Trish Blackwell’s eating disorders were the result of her competing, in her mind, with every other female around her. No matter how hard she tried the woman she saw in the mirror was in some way physically inferior to some other woman. She was literally running as fast as she could to a finish line that she was moving closer and closer with her actions, her own death.

It takes guts to for an American woman to declare that she is living for pleasure and has sworn off guilt. It flies in the face of our puritan work ethic and ultra competitiveness. Other women will be the first to pin scarlet letters to your chest: bad mother, selfish, indulgent, lazy. At a party recently I admitted that I have no interest in a mega cardio workout because I happen to like my curves and really don’t want them to disappear (plus is sounded like a horrid form of torture). Most struggled for a response to that announcement. 

And joie de vivre is about so much more than food and weight. It’s about slowing down and saying no to stuff that adds nothing to your life. Today the morning news show was one guilt ridden statement after another about not finishing Christmas shopping or decorating on time. Guilt is the national conversation and obsession but does it really add anything to your life? Would anyone on your gift list think less of you or reject a gift because it showed up late? (I know I accept gifts anytime someone wants to give them–day late, year late, it’s all good.) 

I celebrated the solstice yesterday, slowly, quietly, with no agenda but my own. It was fantastic, a true slice of joie de vivre. It’s an overcast day today but my little dehydrated orange slices look sunny and sweet hanging in my window. I love them because they are a reminder to slow down or even stop–all my competing and obsessing–all my running to stand still.

Much Joie

I have no idea what luck star I am hanging under today, but I’ll take it.  It’s easy to note everything that goes wrong on bad days, but here is everything that has gone right or is awesome about today (and it’s not even noon yet!)

1.  I slept last night!  (Any woman around 50 understands my sheer joie that this happened.)

2.  I had $3 off on a sandwich on my Panera card.  OK, actually it’s my husband’s card, but it is one of the reasons I love him so much, he shares his Panera points with me.  

3.  I got my kids to school just in time to not have to sign them in as tardy.  Feels a lot like sliding into home plate and just beating the ball.  

4.  I lost another pound.  My smoothies are doing their magic and I am loving them.  Had a choco, banana coconut one the other night.  Mmmmmmm.

5.  Almost every song on the radio this morning was a great one.  I was Shazam-ing all over the place.

6.  My hubby is on his way home to me from another business trip and it’s going to be a scary stormy night (you can put two and two together 😉 )

7.  My sorority sister posted stuff on FB that was so funny I laughed till I cried.  Made me remember college when I laughed till I cried almost everyday.  

8.  I got to go for a walk in my favorite park and it was almost deserted.  The trees were budding, the weather was perfect and the frogs were signing.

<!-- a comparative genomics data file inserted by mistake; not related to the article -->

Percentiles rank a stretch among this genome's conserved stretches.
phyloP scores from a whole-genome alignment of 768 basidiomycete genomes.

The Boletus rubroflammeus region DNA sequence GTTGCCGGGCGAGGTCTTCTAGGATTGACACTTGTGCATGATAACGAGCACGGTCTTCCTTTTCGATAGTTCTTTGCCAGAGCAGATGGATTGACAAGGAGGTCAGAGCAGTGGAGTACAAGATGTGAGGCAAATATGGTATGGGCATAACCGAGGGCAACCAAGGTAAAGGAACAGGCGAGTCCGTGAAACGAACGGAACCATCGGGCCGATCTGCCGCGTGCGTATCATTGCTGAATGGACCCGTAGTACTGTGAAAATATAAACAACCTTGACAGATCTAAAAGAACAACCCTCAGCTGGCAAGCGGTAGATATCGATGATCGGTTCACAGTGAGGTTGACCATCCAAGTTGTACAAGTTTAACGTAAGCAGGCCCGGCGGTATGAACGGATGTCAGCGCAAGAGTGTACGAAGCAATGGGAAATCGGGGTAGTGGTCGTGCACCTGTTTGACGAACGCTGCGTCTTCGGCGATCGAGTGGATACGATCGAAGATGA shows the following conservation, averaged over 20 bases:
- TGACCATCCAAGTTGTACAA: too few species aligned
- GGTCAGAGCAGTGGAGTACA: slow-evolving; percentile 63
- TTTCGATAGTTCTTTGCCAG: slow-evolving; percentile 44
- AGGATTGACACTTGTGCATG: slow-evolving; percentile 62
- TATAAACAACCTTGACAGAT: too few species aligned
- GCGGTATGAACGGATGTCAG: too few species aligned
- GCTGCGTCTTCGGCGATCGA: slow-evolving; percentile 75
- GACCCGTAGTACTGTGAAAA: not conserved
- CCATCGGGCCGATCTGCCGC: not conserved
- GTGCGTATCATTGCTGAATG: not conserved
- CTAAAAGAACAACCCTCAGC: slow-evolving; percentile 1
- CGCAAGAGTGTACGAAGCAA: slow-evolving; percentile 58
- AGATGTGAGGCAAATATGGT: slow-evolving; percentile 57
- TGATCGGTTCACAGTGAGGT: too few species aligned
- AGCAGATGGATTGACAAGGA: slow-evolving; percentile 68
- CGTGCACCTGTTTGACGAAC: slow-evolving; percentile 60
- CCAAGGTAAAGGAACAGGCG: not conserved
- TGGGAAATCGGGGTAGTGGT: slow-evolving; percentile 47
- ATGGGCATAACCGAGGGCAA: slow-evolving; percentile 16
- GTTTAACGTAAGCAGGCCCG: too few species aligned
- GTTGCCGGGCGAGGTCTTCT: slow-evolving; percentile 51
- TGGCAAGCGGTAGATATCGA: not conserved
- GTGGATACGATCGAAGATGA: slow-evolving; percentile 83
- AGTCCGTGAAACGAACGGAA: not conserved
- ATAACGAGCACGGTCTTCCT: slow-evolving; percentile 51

9.  I get to spend time today in fantasy land with really fun, cool characters that I made up.  Writing really is the best job in the world. 

And that is what I am going to do right now, ’cause book two isn’t going to write itself.  

I just found this pic when I Binged “joie”.  I may have to find a bottle of this.


On a continuum there is uncool, cool and jaded.  There were times I wished I were more in the cool zone than the uncool, but I’m glad to say I have yet to fall into the jaded.  Because jaded is just sad.

I first recognized these categories when I was working at Busch Creative.  It was the funnest division of (what was) an already fun company.  Our group was in charge of things like spring break activities and conventions for a company that sold FUN.  You would think this would be staffed by a bunch of really fun people.  

Some were, but most were at least too cool and quite a few fell off into jaded.  They had an attitude of ‘been there, done that, nothing exciting’  (said in a monotone voice).  Most were not old, but they were worldly.  For them this was the job they got after traveling the world running tours for bands.  They had seen a lot and done a lot by the time they were 35 or 40.  So maybe they were justified in being jaded, but that didn’t make it all any less sad (and a memorable lesson for me.)

I was 25 when I started working there, so I had youth combined with a natural joie de vivre that stood out in stark contract to the others.  They laughed at me for getting excited about any and everything.  I would be like, “we get to go out to lunch on the company dime — WooHoo!!”  and they would counter by complaining that there wasn’t a single good restaurant to go to in all of St. Louis.  Wherever we all ended up eating they would have to tell me what was wrong with the food there and how you could get much better (insert name of food) in Shri Lanka or Prague.  Each of them carried a big bottle of Tabasco in their briefcase which they would use to liberally douse on their lunch before ever taking a bite to see how it tasted.  It was almost a contest of who could be the most blase and jaded while having this amazingly cushy, fun job.  

I was young enough that I considered becoming more like them, acting too cool just to fit in with the group.  But it was just too much against my nature.  I was super excited by everything that happened there.  I traveled, met celebrities, and had swag coming out my ears that I could share with my friends and cute guys.  There was too much to like not to be all happy puppy about it. When I left I had a swag-filled apartment and a promise to myself to avoid ever being jaded.

Generally I think I’ve kept that promise.  I still get ridiculously uncool and overly excited about small things:  a new restaurant, a new store, a new flavor of pop tarts, the movie theater that is opening near me.  I’m working in another environment where too cool is in.  University instructors who get all excited about cookies at the faculty meeting or a small bonus check are seen as something less (usually less smart).  But I am standing firm in uncool and unjaded.  It works for me.  Big joy over little things gives me a fuller life, more fun along the way, more joie de vivre.